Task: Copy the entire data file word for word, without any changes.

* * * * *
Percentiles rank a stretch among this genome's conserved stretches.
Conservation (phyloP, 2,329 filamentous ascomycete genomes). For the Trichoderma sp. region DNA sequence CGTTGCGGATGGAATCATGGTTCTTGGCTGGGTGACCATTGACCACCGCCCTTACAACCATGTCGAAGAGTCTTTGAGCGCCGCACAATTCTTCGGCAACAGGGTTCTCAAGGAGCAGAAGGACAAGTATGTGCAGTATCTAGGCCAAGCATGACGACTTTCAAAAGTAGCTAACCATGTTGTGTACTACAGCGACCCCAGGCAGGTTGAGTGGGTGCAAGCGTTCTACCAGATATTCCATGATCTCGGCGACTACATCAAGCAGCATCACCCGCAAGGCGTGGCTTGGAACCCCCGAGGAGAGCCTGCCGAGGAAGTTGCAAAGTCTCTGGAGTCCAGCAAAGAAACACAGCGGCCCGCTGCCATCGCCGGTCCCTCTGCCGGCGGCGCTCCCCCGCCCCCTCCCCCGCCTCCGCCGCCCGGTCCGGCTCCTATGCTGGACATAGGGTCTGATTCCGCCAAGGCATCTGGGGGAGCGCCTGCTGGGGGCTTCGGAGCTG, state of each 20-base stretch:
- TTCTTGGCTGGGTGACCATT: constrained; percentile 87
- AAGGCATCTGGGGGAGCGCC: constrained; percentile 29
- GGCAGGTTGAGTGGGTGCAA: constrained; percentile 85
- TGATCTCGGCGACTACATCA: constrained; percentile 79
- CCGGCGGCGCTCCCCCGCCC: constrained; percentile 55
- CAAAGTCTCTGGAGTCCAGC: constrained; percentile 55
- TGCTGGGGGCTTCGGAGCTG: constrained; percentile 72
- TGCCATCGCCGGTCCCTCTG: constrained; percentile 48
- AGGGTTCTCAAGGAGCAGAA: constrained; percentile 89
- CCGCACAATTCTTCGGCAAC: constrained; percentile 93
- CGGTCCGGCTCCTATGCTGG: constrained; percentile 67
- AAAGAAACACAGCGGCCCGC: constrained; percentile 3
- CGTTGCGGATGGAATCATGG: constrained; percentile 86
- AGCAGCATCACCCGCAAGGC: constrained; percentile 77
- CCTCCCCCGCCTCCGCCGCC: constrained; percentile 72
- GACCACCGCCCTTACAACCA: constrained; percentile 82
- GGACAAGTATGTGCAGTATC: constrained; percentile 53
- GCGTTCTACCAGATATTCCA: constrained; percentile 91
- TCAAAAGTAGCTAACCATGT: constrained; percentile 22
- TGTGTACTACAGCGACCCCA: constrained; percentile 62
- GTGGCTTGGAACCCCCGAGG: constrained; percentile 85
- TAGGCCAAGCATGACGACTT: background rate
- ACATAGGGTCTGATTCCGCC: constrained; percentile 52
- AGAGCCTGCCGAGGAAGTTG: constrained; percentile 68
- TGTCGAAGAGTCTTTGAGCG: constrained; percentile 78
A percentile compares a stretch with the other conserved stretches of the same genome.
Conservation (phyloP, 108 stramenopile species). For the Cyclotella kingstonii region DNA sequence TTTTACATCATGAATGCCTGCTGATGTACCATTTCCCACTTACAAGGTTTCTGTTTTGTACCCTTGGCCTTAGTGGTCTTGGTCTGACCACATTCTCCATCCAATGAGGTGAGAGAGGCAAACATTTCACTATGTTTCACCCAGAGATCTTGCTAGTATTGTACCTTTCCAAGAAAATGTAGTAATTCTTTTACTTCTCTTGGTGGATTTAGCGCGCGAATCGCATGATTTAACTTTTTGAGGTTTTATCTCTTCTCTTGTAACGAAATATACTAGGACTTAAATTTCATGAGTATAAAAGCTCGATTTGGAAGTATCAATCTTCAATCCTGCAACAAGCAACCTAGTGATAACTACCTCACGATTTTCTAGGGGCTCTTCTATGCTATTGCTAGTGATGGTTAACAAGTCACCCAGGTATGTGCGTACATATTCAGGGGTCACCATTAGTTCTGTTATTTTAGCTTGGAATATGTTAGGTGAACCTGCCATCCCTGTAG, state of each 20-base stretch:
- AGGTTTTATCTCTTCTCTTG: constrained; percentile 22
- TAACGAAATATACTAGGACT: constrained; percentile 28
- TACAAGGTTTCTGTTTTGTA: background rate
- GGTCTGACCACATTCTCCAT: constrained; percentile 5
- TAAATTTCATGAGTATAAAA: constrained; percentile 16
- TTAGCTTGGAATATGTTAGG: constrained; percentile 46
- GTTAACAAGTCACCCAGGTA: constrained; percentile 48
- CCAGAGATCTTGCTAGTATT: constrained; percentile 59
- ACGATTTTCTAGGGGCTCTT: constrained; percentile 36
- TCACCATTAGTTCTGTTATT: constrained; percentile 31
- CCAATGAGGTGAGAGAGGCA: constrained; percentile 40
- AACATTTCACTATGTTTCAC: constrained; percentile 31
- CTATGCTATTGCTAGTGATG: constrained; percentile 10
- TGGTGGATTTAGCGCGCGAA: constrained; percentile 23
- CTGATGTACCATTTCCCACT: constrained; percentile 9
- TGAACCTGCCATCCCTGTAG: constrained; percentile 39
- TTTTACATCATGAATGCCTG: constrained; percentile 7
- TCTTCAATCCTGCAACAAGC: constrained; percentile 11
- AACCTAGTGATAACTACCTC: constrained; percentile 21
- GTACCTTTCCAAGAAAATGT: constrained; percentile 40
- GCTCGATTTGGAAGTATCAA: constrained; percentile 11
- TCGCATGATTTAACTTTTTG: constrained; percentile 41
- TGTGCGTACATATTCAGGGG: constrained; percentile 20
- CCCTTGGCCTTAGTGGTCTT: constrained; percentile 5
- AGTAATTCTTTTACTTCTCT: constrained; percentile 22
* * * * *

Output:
Percentiles rank a stretch among this genome's conserved stretches.
Conservation (phyloP, 2,329 filamentous ascomycete genomes). For the Trichoderma sp. region DNA sequence CGTTGCGGATGGAATCATGGTTCTTGGCTGGGTGACCATTGACCACCGCCCTTACAACCATGTCGAAGAGTCTTTGAGCGCCGCACAATTCTTCGGCAACAGGGTTCTCAAGGAGCAGAAGGACAAGTATGTGCAGTATCTAGGCCAAGCATGACGACTTTCAAAAGTAGCTAACCATGTTGTGTACTACAGCGACCCCAGGCAGGTTGAGTGGGTGCAAGCGTTCTACCAGATATTCCATGATCTCGGCGACTACATCAAGCAGCATCACCCGCAAGGCGTGGCTTGGAACCCCCGAGGAGAGCCTGCCGAGGAAGTTGCAAAGTCTCTGGAGTCCAGCAAAGAAACACAGCGGCCCGCTGCCATCGCCGGTCCCTCTGCCGGCGGCGCTCCCCCGCCCCCTCCCCCGCCTCCGCCGCCCGGTCCGGCTCCTATGCTGGACATAGGGTCTGATTCCGCCAAGGCATCTGGGGGAGCGCCTGCTGGGGGCTTCGGAGCTG, state of each 20-base stretch:
- TTCTTGGCTGGGTGACCATT: constrained; percentile 87
- AAGGCATCTGGGGGAGCGCC: constrained; percentile 29
- GGCAGGTTGAGTGGGTGCAA: constrained; percentile 85
- TGATCTCGGCGACTACATCA: constrained; percentile 79
- CCGGCGGCGCTCCCCCGCCC: constrained; percentile 55
- CAAAGTCTCTGGAGTCCAGC: constrained; percentile 55
- TGCTGGGGGCTTCGGAGCTG: constrained; percentile 72
- TGCCATCGCCGGTCCCTCTG: constrained; percentile 48
- AGGGTTCTCAAGGAGCAGAA: constrained; percentile 89
- CCGCACAATTCTTCGGCAAC: constrained; percentile 93
- CGGTCCGGCTCCTATGCTGG: constrained; percentile 67
- AAAGAAACACAGCGGCCCGC: constrained; percentile 3
- CGTTGCGGATGGAATCATGG: constrained; percentile 86
- AGCAGCATCACCCGCAAGGC: constrained; percentile 77
- CCTCCCCCGCCTCCGCCGCC: constrained; percentile 72
- GACCACCGCCCTTACAACCA: constrained; percentile 82
- GGACAAGTATGTGCAGTATC: constrained; percentile 53
- GCGTTCTACCAGATATTCCA: constrained; percentile 91
- TCAAAAGTAGCTAACCATGT: constrained; percentile 22
- TGTGTACTACAGCGACCCCA: constrained; percentile 62
- GTGGCTTGGAACCCCCGAGG: constrained; percentile 85
- TAGGCCAAGCATGACGACTT: background rate
- ACATAGGGTCTGATTCCGCC: constrained; percentile 52
- AGAGCCTGCCGAGGAAGTTG: constrained; percentile 68
- TGTCGAAGAGTCTTTGAGCG: constrained; percentile 78
A percentile compares a stretch with the other conserved stretches of the same genome.
Conservation (phyloP, 108 stramenopile species). For the Cyclotella kingstonii region DNA sequence TTTTACATCATGAATGCCTGCTGATGTACCATTTCCCACTTACAAGGTTTCTGTTTTGTACCCTTGGCCTTAGTGGTCTTGGTCTGACCACATTCTCCATCCAATGAGGTGAGAGAGGCAAACATTTCACTATGTTTCACCCAGAGATCTTGCTAGTATTGTACCTTTCCAAGAAAATGTAGTAATTCTTTTACTTCTCTTGGTGGATTTAGCGCGCGAATCGCATGATTTAACTTTTTGAGGTTTTATCTCTTCTCTTGTAACGAAATATACTAGGACTTAAATTTCATGAGTATAAAAGCTCGATTTGGAAGTATCAATCTTCAATCCTGCAACAAGCAACCTAGTGATAACTACCTCACGATTTTCTAGGGGCTCTTCTATGCTATTGCTAGTGATGGTTAACAAGTCACCCAGGTATGTGCGTACATATTCAGGGGTCACCATTAGTTCTGTTATTTTAGCTTGGAATATGTTAGGTGAACCTGCCATCCCTGTAG, state of each 20-base stretch:
- AGGTTTTATCTCTTCTCTTG: constrained; percentile 22
- TAACGAAATATACTAGGACT: constrained; percentile 28
- TACAAGGTTTCTGTTTTGTA: background rate
- GGTCTGACCACATTCTCCAT: constrained; percentile 5
- TAAATTTCATGAGTATAAAA: constrained; percentile 16
- TTAGCTTGGAATATGTTAGG: constrained; percentile 46
- GTTAACAAGTCACCCAGGTA: constrained; percentile 48
- CCAGAGATCTTGCTAGTATT: constrained; percentile 59
- ACGATTTTCTAGGGGCTCTT: constrained; percentile 36
- TCACCATTAGTTCTGTTATT: constrained; percentile 31
- CCAATGAGGTGAGAGAGGCA: constrained; percentile 40
- AACATTTCACTATGTTTCAC: constrained; percentile 31
- CTATGCTATTGCTAGTGATG: constrained; percentile 10
- TGGTGGATTTAGCGCGCGAA: constrained; percentile 23
- CTGATGTACCATTTCCCACT: constrained; percentile 9
- TGAACCTGCCATCCCTGTAG: constrained; percentile 39
- TTTTACATCATGAATGCCTG: constrained; percentile 7
- TCTTCAATCCTGCAACAAGC: constrained; percentile 11
- AACCTAGTGATAACTACCTC: constrained; percentile 21
- GTACCTTTCCAAGAAAATGT: constrained; percentile 40
- GCTCGATTTGGAAGTATCAA: constrained; percentile 11
- TCGCATGATTTAACTTTTTG: constrained; percentile 41
- TGTGCGTACATATTCAGGGG: constrained; percentile 20
- CCCTTGGCCTTAGTGGTCTT: constrained; percentile 5
- AGTAATTCTTTTACTTCTCT: constrained; percentile 22